Quibi’s The Stranger is another decent “web series” that’s been neglected by the public, in part because of the failed platform it appears on, but also because of the Netflix series bearing the same name. Quibi’s The Stranger stars Maika Monroe as Clare, a budding writer and “Orbit” rideshare driver who’s just moved to Los Angeles from Kansas. Her fare Carl E. (played by Dane DeHaan) tells her he’s killed a family at the house she picked him up from, and once he discovers that Clare is a writer, he forces her to tell him a story… and if the story is good, he won’t kill her.
Once seemingly rid of Carl, Clare meets JJ (played by Avan Jogia) a gas station attendant and all-round good-guy who becomes involved in a murder, mistaken identity and the ensuing police manhunt. The three actors are great in each of their roles; Monroe plays a sympathetic, lonely and friendless, mentally-fragile, vegan writer. DeHaan, with his cat-like eyes and fish-like mouth, makes for a threatening, sociopathic (or psychopathic) villain, and Jogia is perfect as the endearing friend, potential love interest, and accessory after the fact.
Written and directed by Veena Sud, The Stranger feels like an ’80s movie, especially with the minimal, young cast, and the sometimes moody, synth score. There’s something very enjoyable and atmospheric about a film set at night with an impending dawn as the conclusion. Like After Hours (1985) or the often forgotten The Night Before (1988) and even Desperate Measures (1998), The Stranger utilises this urban-night-time setting to great effect and the Los Angeles locale adds to the twentieth-century-esque feel. Taking place over 12 hours, the first episode is titled “7:00 PM”, with each subsequent episode taking place an hour later, with the thirteenth and final episode occurring at “7:00 AM”.
This film-slash-series fits into a relatively recent sub-genre of “ridesharing” movies. The Stranger is of course nothing like Stuber but it’s superior to the other recent rideshare thriller Spree (although Joe Keery was superb in it). Given its premise and direction, The Stranger begins with oodles of atmosphere and thanks to the extremely likeable and amiable lead, you want to know more once each scene comes to a close. Like Monroe’s other film Greta, this is a movie with a female lead, which sadly, is still a rarity in Hollywood. But I digress.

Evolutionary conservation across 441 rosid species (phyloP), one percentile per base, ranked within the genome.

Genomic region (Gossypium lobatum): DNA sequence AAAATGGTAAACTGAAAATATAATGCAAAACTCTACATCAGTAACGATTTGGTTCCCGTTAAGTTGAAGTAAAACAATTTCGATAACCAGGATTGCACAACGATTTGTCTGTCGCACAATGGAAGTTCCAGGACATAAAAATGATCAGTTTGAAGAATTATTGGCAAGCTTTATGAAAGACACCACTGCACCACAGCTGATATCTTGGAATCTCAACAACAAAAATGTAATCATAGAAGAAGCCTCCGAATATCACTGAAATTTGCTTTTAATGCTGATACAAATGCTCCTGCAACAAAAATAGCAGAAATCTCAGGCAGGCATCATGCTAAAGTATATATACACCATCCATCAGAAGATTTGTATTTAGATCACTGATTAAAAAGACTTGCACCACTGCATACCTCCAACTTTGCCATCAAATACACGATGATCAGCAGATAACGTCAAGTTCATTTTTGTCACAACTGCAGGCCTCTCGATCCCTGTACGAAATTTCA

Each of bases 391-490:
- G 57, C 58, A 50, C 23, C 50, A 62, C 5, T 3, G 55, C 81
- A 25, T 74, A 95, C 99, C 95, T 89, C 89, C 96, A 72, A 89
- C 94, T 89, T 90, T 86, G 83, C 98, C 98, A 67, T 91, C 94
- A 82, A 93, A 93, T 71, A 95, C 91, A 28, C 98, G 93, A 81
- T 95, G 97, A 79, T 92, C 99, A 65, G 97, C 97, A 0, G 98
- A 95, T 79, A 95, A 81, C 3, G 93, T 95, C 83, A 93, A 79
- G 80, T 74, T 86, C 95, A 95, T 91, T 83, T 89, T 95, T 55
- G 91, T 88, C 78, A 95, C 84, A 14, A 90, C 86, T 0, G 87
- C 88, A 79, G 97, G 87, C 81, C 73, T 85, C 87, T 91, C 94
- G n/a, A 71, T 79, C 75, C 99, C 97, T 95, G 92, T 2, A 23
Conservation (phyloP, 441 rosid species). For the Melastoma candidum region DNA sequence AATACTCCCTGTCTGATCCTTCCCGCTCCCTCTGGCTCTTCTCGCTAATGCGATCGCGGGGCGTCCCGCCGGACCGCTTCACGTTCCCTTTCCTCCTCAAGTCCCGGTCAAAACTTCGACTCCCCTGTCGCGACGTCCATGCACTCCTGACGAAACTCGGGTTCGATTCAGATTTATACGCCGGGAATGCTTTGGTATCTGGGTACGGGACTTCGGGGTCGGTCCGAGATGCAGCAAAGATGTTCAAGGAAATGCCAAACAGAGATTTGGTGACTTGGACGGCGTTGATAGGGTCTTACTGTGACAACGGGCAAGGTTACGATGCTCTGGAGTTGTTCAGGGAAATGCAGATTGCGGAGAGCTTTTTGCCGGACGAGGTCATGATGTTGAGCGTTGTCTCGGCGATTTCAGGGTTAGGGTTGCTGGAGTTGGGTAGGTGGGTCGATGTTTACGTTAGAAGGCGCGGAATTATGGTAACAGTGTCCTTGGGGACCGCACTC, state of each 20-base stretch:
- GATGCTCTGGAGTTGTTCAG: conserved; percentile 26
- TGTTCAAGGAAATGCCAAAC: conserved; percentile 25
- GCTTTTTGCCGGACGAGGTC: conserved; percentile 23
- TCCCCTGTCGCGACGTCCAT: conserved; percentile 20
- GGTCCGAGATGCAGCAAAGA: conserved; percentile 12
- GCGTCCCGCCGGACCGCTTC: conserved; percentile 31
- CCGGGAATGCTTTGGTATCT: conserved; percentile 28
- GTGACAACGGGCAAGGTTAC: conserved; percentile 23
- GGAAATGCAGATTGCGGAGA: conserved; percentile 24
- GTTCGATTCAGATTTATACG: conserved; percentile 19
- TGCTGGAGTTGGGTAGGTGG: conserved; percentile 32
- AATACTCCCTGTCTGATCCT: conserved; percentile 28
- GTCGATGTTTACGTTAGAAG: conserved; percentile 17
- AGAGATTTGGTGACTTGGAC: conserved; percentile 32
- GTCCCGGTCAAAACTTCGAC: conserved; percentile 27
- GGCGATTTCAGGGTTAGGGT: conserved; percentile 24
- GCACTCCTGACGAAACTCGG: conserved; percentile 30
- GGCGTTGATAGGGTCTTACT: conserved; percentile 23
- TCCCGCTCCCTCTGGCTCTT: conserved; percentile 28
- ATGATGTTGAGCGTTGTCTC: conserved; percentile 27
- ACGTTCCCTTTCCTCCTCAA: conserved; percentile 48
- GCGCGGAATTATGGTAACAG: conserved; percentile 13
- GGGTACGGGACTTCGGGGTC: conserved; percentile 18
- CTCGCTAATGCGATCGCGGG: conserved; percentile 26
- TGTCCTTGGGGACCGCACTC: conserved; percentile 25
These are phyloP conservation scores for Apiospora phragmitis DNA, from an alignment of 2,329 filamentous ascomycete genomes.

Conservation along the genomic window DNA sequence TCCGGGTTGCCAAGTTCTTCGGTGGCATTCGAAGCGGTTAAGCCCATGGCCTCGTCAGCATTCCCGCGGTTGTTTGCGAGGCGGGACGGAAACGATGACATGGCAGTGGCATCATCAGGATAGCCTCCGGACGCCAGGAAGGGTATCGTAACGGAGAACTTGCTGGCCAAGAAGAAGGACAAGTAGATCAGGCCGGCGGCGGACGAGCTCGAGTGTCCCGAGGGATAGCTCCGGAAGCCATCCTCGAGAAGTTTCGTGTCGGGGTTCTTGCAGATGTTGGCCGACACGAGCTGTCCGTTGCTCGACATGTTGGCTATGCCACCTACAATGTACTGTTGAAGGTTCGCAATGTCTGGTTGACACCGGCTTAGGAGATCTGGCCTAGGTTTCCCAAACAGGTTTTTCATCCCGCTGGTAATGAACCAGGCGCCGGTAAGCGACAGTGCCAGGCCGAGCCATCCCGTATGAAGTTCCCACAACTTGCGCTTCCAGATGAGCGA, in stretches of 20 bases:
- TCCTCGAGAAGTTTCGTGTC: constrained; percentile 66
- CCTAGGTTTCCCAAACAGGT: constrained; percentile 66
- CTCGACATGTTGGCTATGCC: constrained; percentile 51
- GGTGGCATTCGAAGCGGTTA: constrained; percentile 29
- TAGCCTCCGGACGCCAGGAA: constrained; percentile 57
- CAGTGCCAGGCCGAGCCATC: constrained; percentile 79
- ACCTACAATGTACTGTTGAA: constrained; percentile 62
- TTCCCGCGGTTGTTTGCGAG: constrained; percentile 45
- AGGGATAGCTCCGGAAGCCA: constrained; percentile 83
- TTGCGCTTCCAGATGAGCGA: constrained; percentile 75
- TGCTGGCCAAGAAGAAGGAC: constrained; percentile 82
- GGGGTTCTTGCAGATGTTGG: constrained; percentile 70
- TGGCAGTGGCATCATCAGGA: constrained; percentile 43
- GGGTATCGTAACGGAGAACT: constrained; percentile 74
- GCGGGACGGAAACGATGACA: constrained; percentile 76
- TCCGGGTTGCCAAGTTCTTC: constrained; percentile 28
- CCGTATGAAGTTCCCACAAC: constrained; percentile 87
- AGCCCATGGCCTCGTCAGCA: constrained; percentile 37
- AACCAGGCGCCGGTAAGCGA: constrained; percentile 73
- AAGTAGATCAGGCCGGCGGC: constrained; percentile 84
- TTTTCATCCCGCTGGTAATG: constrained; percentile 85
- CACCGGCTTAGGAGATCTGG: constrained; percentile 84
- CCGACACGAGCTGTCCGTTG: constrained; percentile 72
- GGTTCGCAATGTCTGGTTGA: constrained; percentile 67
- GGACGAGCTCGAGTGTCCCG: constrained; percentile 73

The first episode is immensely captivating and compelling. Having not watched or read anything about The Stranger, I was expecting it to be an anthology, with Clare telling Carl various stories a la Dr Terror’s House of Horrors (1965). Once it became clear that this wasn’t the case, I then thought it was a movie about mental illness, and it is, but that’s not really honed-in on. There’s some commentary on police brutality and racism (“I can’t breathe” – “Stop resisting!”), a line about sexism and misogyny (“you can’t have it both ways; you can’t expect men to open the door for you cunts and then whine that we don’t treat you like equals”), but these are fleeting moments. The mysterious and seemingly ever-present passenger “Carl E.” is an anagram of “Clare” which means they’re cosmically linked or it’s her alter ego, but the antagonist’s omnipresence fails to have a satisfying conclusion and to top it off, the Wizard Of Oz references never really go anywhere. Thanks to the cast and director however, none of this matters too much. I just enjoyed the unfolding narrative and the atmosphere, regardless of how many u-turns and dead-ends it took me down.
This is not your bog-standard rideshare thriller, it’s not exactly an art house film either, so some people might be put off by the meandering storyline which is thrilling and intriguing in parts and slightly surreal in others. No matter how much I like this movie, the ending is a real let-down; an annoying anti-climax to what is, up to that point, a superior mystery-crime-thriller. SPOILER ALERT: Carl it transpires, is not a personality of Clare, or a figment of her imagination, and he’s not really a serial killer either, and even though he can see what Clare can see and knows her every move, apparently it’s all down to the perils of modern technology… yawn (although, how do you change a text tone by hacking a phone?). Aside from this technophobe finale, this is still one of the best shows on Quibi, although I know that’s not saying much given the mountain of trash and a paltry two watchable films (so far). Even though there may be diamonds among a gigantic heap of coal, I can’t justify the £7.99 per month subscription cost for Quibi, a service that has less content than Netflix (which costs more) and approximately the same amount of programming as Apple TV+ (which costs less).
Quibi’s Most Dangerous Game is slow to start and The Stranger has a disappointing ending, but they’re both enjoyable to watch, and they both would benefit from a cinema release. I and many others would appreciate it if Quibi at the very least, releases this movie (yes, movie) on blu-ray, given that its 103 minute 18 second runtime is a perfect length for a film (if someone edits it together that is). Even though The Stranger has its plot-based issues, it’s an entertaining thrill-ride that is better viewed as a (constantly-interrupted) movie than an episodic series with lengthy gaps between viewings.
Given its floundering start, if Quibi fails to recoup their investment and goes into administration, what will become of this and its other offerings? Their flagship shows, including this one, are destined to be cult classics. Even though lots of people are missing out on watching a handful of entertaining movies because of a poorly-thought-out and poorly-promoted platform, these films will be sorely missed if Quibi goes tits-up.